The difference between the two based on the "Cambridge dictionary" article, is as follow (quote):
"We use "it", "this" and "that" to introduce further information about a topic already mentioned. However, the words have different uses.
We use "it" to continue to refer to the topic we are already writing or speaking about:
The heart is the central organ in our bodies. It is used to pump
oxygen around the body through the bloodstream. (It refers back to The
We don’t use "it" when we first give information about a topic, for example immediately after a chapter or section title in a text:
(b) Green application form
*This* must be signed by all applicants and returned by 30 November 2009.
Not: *It* must be signed …
We can use "this" to refer back to whole clauses and sentences and to previous parts of a text. "This" highlights the information referred to much more strongly than it. Writers often use "this" when a point or idea is to become an important part of the discussion that follows:
More and more people are discovering that Tai Chi is one of the most
valuable forms of exercise. This has led to a big demand for classes.
(This refers back to a whole sentence.)
Heavy rains and stormy conditions throughout the summer have led to
severe shortages in strawberries and other soft fruits. This has led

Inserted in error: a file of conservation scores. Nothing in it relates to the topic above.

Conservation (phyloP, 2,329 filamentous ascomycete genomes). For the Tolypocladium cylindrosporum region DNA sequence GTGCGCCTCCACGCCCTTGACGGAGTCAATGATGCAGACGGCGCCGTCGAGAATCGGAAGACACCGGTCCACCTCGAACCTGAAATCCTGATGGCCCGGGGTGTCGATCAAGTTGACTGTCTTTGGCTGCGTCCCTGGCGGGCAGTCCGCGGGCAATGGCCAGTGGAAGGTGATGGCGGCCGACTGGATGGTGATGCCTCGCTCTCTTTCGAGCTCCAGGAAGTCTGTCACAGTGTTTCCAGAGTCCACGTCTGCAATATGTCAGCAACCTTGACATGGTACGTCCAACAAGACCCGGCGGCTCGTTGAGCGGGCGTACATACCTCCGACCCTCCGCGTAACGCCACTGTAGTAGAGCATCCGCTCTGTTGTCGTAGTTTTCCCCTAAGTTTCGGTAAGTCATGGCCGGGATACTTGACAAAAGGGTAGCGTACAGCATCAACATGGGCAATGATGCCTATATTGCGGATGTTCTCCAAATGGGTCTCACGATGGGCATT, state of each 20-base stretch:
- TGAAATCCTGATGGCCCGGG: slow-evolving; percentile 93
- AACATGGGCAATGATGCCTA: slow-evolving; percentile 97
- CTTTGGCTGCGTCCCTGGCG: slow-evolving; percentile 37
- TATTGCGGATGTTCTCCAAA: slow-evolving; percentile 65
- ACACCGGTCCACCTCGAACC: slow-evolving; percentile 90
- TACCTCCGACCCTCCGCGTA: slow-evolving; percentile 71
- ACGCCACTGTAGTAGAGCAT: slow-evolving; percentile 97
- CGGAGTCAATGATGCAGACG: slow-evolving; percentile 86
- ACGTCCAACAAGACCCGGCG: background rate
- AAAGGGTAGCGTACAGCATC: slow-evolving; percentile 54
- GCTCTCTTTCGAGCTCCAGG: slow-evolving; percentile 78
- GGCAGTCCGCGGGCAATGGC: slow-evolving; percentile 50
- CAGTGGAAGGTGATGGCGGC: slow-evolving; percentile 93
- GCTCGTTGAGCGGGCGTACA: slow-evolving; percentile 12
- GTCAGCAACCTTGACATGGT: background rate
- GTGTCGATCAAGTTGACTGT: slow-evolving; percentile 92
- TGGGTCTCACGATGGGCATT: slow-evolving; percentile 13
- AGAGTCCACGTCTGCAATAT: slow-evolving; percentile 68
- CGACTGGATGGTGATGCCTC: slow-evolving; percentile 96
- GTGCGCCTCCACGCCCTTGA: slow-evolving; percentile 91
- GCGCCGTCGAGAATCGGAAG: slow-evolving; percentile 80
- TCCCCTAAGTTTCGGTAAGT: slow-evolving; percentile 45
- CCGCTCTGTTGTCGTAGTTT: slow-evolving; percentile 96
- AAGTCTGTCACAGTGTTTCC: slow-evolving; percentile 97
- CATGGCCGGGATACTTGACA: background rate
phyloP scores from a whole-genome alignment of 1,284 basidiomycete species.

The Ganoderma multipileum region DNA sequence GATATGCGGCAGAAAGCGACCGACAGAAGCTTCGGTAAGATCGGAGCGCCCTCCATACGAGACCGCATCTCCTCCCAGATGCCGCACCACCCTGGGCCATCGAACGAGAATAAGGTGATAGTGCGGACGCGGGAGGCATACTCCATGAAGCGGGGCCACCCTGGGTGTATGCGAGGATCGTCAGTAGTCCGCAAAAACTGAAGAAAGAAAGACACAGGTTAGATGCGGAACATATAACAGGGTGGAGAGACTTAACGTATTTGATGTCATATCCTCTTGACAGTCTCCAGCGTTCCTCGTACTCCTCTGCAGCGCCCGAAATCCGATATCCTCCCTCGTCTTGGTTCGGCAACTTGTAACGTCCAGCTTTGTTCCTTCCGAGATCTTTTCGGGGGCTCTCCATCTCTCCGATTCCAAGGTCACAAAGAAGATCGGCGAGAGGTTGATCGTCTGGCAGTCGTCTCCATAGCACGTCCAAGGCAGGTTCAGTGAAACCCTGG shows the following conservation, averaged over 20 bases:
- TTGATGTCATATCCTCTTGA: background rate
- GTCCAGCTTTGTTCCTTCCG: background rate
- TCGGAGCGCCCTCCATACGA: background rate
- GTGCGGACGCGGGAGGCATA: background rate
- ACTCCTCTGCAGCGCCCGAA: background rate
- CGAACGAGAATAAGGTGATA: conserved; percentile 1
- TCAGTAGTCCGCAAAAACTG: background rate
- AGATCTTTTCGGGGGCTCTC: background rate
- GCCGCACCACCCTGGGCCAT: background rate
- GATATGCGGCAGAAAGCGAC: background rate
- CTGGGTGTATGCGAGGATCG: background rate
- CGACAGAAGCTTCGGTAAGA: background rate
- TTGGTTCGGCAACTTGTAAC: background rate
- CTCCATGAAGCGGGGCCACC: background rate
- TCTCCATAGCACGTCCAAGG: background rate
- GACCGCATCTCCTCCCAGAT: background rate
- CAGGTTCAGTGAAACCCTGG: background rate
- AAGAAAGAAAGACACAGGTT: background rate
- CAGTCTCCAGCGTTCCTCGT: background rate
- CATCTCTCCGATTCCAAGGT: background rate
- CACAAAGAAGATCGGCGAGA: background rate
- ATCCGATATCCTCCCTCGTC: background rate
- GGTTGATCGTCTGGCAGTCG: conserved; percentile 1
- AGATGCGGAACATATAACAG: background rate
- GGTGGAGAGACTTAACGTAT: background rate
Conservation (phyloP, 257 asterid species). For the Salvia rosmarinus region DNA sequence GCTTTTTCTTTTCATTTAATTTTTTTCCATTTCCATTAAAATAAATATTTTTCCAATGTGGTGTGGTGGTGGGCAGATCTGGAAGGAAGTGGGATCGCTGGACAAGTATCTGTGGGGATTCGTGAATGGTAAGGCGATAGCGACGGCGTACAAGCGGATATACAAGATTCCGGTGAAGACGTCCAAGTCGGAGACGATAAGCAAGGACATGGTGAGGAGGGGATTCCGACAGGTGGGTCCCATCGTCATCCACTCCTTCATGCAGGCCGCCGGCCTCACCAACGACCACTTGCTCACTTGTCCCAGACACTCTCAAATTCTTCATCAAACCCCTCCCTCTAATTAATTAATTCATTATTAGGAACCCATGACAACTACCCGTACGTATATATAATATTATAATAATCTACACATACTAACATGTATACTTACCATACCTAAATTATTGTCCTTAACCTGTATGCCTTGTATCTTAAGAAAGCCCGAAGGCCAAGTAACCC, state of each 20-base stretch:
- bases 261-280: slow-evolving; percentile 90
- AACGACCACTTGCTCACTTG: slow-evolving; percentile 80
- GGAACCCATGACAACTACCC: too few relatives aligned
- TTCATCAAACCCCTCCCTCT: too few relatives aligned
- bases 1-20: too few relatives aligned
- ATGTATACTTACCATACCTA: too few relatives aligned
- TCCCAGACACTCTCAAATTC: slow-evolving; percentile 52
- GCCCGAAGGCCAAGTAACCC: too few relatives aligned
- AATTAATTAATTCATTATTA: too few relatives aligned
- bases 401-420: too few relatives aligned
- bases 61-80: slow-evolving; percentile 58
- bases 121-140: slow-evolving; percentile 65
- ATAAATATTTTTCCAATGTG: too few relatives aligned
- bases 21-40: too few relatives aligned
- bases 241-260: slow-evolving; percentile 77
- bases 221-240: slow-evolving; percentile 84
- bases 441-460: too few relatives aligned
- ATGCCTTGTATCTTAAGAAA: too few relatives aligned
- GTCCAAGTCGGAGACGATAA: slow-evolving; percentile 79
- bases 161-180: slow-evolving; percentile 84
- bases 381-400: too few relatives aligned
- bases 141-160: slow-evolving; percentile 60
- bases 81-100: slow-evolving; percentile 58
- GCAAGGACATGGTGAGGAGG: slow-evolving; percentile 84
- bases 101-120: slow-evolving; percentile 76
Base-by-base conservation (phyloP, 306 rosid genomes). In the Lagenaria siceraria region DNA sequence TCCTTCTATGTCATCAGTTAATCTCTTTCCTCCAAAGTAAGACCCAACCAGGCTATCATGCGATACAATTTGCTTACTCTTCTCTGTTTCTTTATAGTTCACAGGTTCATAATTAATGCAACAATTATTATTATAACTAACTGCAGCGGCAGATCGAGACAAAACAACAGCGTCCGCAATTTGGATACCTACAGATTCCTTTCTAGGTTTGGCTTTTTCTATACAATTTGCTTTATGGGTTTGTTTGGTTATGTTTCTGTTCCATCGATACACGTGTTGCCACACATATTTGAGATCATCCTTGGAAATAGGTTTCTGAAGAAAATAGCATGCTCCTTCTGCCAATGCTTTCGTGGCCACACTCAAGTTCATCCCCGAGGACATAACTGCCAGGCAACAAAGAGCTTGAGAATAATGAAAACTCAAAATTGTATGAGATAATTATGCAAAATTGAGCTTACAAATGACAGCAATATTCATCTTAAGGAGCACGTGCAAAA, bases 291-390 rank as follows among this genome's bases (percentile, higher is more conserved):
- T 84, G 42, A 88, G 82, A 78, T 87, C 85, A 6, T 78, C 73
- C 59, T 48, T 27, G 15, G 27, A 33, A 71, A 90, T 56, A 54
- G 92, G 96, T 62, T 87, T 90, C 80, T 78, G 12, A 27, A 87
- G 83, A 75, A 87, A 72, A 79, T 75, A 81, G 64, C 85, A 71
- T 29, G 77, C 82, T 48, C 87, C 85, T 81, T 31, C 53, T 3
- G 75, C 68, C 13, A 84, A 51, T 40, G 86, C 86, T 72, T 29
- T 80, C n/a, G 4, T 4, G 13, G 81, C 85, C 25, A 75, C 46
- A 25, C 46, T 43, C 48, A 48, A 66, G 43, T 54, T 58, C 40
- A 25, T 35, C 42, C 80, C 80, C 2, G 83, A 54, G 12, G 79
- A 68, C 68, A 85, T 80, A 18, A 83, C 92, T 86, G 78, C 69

to price rises in many supermarkets and shops.
We use "that" in a similar way to this. However, when we use "that", we distance ourselves more from the topic or from aspects of the topic:
For many traditional football supporters, it is a problem that so many
young girls and women attend football matches these days. That is a
sexist attitude of course.
"That" is also used to refer to ideas associated with another person:
The chairman apologised for the poor performance of the company and
promised a better future for investors. That was a promise many people
felt he could not possibly keep." (all of the above from the Cambridge dictionary. I've just added some graphics such bold letters etc. in order to make it easy for reading and understanding).
The above Cambridge article deals with the using of "it", "this" and "that", while writing or talking generally. But the original question is also about a case of pointing on an animal or a fruit for example and talking about it. So in that case should it be "It is a nice animal" or "this is a nice animal"?
It seems that it depends on context. If we are around with the ability to point on the object, meaning that we see it then we can use "this" or "that" depends on the distance. But if we don't see it at all, we use "it".